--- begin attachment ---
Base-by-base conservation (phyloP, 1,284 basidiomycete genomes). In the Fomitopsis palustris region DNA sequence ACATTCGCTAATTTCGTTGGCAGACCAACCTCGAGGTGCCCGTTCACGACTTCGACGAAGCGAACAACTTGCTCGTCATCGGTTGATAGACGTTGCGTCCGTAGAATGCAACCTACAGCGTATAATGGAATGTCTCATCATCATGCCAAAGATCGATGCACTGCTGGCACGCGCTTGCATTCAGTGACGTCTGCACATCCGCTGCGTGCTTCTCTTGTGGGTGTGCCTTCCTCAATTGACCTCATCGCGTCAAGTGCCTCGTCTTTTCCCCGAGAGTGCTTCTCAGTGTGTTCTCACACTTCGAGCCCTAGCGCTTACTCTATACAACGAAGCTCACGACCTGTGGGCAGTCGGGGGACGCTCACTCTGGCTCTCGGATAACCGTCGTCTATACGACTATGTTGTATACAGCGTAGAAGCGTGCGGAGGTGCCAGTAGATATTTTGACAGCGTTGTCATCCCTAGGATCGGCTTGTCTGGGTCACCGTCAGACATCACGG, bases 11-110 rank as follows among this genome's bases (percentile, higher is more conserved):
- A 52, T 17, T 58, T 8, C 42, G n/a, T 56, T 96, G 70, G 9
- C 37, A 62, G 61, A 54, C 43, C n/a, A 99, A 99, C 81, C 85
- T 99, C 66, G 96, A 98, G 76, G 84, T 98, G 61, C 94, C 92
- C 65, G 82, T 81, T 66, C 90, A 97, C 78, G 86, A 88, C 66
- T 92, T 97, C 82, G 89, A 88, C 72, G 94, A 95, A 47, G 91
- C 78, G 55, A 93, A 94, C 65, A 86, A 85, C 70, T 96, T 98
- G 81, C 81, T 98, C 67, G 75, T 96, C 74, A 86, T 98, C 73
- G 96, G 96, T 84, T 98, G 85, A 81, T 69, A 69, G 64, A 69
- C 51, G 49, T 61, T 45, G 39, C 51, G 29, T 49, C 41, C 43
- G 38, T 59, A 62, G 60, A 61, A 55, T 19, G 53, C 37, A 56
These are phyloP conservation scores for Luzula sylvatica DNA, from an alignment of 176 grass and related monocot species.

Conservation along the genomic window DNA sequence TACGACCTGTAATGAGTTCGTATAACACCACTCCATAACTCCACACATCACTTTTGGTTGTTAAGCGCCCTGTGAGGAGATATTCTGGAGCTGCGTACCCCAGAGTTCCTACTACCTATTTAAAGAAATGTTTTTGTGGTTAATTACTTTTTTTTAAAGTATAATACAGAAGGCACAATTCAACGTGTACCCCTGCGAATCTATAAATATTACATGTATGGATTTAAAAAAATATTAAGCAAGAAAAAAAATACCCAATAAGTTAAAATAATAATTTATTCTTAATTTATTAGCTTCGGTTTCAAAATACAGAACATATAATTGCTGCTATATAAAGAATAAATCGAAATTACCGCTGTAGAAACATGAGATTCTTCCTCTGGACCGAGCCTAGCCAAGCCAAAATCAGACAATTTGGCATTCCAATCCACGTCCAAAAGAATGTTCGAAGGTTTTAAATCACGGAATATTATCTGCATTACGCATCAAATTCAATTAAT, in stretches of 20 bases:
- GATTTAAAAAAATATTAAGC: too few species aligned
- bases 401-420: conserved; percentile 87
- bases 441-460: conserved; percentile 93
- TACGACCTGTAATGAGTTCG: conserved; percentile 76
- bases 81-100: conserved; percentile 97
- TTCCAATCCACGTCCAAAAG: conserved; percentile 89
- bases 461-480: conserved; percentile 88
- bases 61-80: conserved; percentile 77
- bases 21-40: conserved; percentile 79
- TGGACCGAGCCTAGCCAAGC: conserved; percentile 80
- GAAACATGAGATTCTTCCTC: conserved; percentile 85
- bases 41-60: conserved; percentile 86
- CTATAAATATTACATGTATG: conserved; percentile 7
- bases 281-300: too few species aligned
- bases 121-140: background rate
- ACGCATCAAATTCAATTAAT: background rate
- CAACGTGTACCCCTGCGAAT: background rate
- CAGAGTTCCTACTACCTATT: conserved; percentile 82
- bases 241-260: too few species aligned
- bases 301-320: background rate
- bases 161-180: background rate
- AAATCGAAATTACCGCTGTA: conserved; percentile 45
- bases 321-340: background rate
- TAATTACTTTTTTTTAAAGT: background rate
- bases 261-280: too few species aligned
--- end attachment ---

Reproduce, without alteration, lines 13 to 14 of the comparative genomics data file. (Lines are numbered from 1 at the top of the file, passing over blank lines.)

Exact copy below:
Conservation along the genomic window DNA sequence TACGACCTGTAATGAGTTCGTATAACACCACTCCATAACTCCACACATCACTTTTGGTTGTTAAGCGCCCTGTGAGGAGATATTCTGGAGCTGCGTACCCCAGAGTTCCTACTACCTATTTAAAGAAATGTTTTTGTGGTTAATTACTTTTTTTTAAAGTATAATACAGAAGGCACAATTCAACGTGTACCCCTGCGAATCTATAAATATTACATGTATGGATTTAAAAAAATATTAAGCAAGAAAAAAAATACCCAATAAGTTAAAATAATAATTTATTCTTAATTTATTAGCTTCGGTTTCAAAATACAGAACATATAATTGCTGCTATATAAAGAATAAATCGAAATTACCGCTGTAGAAACATGAGATTCTTCCTCTGGACCGAGCCTAGCCAAGCCAAAATCAGACAATTTGGCATTCCAATCCACGTCCAAAAGAATGTTCGAAGGTTTTAAATCACGGAATATTATCTGCATTACGCATCAAATTCAATTAAT, in stretches of 20 bases:
- GATTTAAAAAAATATTAAGC: too few species aligned